To get the money, districts must meet the requirements by March 31, the officials said. Beginning April 1, for every instructional day school districts do not meet the requirements, the amount of money they are eligible to receive will go down by 1%, the officials said.
How Specialized Centers Are Trying to Treat COVID 'Long-Haulers'
As the coronavirus pandemic in the U.S. appears to be turning a corner, another health crisis is brewing: COVID-19 survivors struggling to bounce back to their former selves.
Of the more than 28 million Americans diagnosed with the coronavirus, an estimated 10% to 30% — possibly as many as 8.4 million people — fall into the category commonly known as "long-haulers," NBC News reports.
The majority are coping with a wide range of lingering symptoms, including life-altering fatigue, ongoing shortness of breath, headaches, even hair loss.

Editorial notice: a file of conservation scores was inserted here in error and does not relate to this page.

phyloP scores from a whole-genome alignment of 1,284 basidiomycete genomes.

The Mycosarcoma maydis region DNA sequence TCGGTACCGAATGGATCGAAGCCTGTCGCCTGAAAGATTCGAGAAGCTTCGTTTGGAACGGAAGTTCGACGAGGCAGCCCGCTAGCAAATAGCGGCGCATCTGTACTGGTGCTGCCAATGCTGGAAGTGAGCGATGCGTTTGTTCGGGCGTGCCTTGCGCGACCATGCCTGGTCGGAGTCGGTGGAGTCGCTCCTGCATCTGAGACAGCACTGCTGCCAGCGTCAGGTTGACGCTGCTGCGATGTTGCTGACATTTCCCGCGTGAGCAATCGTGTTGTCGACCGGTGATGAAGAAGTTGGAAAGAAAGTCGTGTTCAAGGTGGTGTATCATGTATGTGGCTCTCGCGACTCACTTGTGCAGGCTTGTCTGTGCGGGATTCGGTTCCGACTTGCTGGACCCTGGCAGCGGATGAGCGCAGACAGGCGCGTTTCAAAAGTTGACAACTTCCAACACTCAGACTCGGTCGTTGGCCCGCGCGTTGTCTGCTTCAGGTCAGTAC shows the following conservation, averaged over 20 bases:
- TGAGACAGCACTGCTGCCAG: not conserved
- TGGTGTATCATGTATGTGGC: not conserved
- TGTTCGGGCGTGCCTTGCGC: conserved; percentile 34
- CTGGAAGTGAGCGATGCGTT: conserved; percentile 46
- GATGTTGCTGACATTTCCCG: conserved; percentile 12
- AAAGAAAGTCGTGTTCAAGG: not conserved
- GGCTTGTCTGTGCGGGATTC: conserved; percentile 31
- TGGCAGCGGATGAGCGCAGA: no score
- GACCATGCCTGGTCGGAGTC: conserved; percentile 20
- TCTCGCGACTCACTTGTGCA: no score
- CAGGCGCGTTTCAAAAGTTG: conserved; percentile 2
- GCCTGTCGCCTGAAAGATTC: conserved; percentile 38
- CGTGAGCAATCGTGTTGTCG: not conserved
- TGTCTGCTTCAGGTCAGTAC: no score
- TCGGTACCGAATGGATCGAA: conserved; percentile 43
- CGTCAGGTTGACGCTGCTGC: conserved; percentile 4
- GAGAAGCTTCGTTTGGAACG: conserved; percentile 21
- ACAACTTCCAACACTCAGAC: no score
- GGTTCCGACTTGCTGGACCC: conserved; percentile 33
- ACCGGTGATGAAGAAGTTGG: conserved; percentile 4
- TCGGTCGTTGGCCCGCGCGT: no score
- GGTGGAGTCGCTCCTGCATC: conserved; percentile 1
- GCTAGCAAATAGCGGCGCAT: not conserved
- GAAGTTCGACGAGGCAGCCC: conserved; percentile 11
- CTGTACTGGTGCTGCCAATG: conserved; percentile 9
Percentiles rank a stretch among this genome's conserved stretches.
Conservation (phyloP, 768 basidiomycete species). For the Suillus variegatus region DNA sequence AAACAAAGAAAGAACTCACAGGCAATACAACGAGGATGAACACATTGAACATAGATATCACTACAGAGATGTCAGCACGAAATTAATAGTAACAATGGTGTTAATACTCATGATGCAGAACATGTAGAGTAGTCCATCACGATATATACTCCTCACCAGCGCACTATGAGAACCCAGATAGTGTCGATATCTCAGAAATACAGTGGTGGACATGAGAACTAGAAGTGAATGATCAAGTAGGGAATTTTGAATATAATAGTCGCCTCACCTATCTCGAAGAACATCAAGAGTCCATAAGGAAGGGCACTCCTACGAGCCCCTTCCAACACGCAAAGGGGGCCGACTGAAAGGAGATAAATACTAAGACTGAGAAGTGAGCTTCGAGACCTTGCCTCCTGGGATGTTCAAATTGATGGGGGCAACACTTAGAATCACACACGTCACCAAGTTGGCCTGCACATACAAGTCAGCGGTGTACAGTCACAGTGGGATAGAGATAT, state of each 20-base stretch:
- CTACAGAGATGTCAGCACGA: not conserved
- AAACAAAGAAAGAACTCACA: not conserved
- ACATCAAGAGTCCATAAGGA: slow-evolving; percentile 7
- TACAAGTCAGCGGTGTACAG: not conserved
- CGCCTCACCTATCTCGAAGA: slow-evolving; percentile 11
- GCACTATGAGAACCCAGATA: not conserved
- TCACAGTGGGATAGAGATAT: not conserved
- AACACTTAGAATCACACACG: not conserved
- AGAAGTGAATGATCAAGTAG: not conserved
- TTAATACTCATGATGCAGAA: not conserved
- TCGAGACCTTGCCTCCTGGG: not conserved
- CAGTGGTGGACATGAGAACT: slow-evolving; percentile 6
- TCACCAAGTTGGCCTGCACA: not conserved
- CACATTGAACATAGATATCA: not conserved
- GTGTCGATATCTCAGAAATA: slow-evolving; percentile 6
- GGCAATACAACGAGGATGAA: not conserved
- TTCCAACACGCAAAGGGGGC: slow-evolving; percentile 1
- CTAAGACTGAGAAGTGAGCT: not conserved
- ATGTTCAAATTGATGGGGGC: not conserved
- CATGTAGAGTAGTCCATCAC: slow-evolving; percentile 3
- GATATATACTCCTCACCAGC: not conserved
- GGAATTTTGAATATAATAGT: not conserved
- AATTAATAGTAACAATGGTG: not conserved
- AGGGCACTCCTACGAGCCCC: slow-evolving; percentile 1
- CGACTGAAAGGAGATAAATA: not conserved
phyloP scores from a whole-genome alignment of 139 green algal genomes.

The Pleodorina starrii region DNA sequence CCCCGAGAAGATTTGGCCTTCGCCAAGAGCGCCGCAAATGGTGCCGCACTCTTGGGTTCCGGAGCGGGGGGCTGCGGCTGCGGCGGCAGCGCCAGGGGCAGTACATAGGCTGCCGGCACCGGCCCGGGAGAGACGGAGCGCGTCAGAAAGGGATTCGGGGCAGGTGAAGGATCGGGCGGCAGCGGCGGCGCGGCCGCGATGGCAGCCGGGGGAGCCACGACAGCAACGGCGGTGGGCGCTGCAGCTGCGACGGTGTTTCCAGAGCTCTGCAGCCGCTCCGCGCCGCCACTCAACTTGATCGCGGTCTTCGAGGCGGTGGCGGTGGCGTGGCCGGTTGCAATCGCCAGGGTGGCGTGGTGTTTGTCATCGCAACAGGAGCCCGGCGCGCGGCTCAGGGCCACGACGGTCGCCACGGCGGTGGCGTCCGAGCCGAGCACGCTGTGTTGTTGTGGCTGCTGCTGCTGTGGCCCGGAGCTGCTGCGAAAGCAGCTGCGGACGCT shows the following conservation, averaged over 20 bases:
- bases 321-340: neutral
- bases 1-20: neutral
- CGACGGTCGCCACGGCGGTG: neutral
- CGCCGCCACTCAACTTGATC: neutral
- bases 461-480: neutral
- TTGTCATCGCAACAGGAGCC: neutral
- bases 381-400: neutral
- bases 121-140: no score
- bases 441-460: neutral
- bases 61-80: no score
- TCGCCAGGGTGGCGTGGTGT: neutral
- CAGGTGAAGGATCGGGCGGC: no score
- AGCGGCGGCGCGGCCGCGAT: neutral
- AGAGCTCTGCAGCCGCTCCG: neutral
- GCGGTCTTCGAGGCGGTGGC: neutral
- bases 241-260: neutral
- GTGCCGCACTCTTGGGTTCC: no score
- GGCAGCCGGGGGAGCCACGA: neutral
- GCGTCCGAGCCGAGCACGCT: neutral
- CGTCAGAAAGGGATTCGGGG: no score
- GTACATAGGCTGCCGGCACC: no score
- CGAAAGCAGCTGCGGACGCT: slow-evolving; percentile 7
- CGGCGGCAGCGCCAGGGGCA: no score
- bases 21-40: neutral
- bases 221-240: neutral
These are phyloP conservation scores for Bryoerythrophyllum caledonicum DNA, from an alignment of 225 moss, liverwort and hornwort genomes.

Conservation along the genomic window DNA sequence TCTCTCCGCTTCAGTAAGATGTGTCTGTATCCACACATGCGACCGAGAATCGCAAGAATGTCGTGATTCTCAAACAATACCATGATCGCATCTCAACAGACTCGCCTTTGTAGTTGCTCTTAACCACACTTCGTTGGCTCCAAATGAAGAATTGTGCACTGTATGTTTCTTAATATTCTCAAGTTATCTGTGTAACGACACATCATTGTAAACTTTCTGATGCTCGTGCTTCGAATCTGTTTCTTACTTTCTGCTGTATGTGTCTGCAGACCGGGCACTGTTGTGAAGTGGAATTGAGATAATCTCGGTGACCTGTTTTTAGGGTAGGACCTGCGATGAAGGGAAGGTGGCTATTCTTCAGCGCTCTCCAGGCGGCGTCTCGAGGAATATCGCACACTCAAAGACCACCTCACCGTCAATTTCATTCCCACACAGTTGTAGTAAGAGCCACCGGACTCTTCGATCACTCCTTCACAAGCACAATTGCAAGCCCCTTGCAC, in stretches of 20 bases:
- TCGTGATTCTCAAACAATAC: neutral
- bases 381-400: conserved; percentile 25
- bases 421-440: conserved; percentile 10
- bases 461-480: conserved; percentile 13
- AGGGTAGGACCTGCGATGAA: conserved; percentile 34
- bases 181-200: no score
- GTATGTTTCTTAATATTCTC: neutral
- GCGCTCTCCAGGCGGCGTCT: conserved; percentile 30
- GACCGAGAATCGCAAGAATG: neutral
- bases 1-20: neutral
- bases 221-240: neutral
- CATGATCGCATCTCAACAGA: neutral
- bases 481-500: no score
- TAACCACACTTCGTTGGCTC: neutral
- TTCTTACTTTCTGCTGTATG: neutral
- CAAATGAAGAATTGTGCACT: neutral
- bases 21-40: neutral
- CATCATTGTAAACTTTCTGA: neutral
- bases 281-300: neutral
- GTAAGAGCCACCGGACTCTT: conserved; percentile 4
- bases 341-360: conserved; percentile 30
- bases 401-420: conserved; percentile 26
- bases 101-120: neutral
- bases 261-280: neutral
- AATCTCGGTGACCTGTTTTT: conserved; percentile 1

Despite the staggering numbers, there's no clear diagnosis, no standard care and no national guidelines for how these patients should be treated. There are hopeful signs, however. Congress has approved $1.15 billion to study long-term symptoms of COVID-19 and at special clinics around the country, a better understanding of the condition is emerging, according to a new analysis by NBC News.
NBC News identified more than 80 “post-COVID” clinics in the U.S. Click a state to see a list of clinics in the state:
Johnson & Johnson Ships Out First Vaccine Doses Monday
Johnson & Johnson began shipping its coronavirus vaccine across the United States on Monday for injections starting on Tuesday.
The company, which won emergency approval for their single-dose shot this weekend, is sending the doses out from its McKesson Distribution Center in Shepherdsville, Kentucky.
"We’re shipping 4 million literally as we speak," Johnson & Johnson CEO Alex Gorsky said Monday on NBC's "TODAY" show. “Within the next 24 to 48 hours, Americans should start receiving shots in arms."
J&J will deliver about 16 million more doses by the end of March. Gorsky said the company expects to distribute 100 million shots by June and a billion by the end of the year.
Advisers to the Centers for Disease Control and Prevention voted overwhelmingly Sunday to recommend the vaccine for adults 18 years old and up. It adds to the vaccines from Pfizer and Moderna that were authorized in December.